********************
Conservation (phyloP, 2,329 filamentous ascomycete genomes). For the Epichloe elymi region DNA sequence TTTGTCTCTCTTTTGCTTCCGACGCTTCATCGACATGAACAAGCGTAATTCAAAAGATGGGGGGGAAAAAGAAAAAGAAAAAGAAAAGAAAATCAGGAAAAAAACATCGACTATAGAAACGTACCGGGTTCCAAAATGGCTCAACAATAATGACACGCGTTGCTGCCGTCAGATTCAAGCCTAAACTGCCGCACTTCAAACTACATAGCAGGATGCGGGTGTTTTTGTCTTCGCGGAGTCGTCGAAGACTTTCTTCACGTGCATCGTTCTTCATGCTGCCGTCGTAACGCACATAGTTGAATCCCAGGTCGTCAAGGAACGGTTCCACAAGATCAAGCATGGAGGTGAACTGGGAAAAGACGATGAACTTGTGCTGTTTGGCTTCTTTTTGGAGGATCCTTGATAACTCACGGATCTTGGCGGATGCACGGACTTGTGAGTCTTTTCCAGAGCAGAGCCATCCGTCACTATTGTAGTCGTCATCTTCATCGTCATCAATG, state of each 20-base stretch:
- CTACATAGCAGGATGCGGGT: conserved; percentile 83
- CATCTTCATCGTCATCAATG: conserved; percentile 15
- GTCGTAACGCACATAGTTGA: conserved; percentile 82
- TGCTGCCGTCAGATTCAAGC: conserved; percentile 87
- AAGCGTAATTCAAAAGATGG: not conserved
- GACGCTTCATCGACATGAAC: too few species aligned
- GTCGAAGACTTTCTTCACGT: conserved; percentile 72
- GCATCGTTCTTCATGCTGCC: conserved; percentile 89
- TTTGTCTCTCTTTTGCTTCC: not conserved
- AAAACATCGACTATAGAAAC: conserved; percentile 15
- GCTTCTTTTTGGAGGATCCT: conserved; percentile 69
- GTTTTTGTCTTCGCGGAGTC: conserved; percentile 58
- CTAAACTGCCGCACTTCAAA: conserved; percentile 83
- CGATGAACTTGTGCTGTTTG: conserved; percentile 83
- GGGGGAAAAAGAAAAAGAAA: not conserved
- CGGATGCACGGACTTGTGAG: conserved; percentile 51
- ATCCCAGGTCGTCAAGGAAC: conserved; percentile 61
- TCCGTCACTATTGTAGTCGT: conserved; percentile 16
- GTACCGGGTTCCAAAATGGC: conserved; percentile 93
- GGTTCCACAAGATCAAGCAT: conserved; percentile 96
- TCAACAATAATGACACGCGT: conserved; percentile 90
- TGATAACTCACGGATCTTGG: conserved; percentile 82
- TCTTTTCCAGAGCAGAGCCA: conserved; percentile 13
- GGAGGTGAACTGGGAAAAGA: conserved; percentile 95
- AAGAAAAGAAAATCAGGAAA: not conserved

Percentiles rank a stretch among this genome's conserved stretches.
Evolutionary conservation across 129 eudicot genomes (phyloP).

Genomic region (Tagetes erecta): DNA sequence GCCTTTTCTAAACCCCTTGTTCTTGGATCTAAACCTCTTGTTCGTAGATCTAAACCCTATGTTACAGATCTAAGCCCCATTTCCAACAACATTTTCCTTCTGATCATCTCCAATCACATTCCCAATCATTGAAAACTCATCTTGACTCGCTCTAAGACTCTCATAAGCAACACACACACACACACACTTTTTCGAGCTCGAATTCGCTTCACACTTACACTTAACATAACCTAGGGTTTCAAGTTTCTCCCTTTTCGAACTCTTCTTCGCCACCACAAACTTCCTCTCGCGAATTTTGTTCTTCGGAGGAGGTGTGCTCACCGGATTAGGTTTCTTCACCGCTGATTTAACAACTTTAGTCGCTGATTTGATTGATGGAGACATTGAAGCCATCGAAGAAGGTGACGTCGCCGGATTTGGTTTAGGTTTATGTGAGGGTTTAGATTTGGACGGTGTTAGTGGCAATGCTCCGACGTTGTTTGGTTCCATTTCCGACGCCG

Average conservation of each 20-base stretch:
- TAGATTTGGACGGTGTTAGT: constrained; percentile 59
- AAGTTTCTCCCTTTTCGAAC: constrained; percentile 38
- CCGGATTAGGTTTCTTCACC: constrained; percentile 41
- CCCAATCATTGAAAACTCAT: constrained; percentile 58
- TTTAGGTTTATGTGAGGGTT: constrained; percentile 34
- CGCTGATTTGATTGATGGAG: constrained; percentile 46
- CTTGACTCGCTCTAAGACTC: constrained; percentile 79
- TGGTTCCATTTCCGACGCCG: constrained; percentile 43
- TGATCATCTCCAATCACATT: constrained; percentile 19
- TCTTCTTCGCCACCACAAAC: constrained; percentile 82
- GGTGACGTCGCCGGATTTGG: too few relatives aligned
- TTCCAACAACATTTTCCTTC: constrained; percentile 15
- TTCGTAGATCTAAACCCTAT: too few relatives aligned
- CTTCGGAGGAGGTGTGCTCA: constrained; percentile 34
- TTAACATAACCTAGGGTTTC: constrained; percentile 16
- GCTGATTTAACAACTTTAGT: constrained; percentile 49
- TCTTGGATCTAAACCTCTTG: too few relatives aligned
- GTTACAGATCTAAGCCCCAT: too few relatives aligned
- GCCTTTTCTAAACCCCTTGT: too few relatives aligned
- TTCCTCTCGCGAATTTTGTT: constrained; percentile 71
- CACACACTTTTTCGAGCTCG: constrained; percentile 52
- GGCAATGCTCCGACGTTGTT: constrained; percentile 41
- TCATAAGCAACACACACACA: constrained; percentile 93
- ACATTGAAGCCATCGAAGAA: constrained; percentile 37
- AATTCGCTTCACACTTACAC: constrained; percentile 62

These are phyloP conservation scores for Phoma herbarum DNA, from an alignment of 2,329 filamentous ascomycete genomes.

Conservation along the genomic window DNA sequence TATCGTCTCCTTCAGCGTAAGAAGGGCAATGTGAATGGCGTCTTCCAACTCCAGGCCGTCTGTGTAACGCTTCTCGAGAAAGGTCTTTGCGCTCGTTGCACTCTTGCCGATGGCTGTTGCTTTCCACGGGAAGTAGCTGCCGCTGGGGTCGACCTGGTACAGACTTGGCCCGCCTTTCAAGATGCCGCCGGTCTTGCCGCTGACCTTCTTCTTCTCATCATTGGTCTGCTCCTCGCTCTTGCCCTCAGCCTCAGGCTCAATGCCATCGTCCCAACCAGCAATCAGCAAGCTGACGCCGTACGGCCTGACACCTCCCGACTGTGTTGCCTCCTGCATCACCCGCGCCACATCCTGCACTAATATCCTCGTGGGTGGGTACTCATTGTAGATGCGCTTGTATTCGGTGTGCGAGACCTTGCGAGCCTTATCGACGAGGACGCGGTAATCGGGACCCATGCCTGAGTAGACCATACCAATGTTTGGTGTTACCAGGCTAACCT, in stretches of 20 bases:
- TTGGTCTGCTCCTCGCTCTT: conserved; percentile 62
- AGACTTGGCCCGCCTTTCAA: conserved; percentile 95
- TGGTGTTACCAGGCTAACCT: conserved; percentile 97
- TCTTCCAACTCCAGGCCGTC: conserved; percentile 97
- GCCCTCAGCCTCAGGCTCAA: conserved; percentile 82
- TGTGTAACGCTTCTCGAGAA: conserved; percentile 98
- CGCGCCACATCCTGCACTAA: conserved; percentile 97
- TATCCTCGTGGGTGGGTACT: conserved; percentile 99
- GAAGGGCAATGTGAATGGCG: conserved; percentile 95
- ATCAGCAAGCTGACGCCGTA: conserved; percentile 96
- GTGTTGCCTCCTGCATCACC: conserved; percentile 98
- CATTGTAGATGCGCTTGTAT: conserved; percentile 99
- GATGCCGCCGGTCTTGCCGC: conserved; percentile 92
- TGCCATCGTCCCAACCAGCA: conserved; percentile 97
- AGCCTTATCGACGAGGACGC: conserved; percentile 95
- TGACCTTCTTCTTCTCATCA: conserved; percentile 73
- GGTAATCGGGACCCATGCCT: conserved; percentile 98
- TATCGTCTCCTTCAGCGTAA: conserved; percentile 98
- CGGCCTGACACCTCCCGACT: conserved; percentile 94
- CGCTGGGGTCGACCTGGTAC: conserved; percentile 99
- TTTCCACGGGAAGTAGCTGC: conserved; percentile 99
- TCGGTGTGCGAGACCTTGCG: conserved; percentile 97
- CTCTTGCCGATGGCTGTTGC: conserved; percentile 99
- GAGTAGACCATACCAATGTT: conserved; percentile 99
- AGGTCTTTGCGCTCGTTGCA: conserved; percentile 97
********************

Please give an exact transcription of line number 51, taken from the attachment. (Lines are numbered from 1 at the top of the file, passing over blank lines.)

- CACACACTTTTTCGAGCTCG: constrained; percentile 52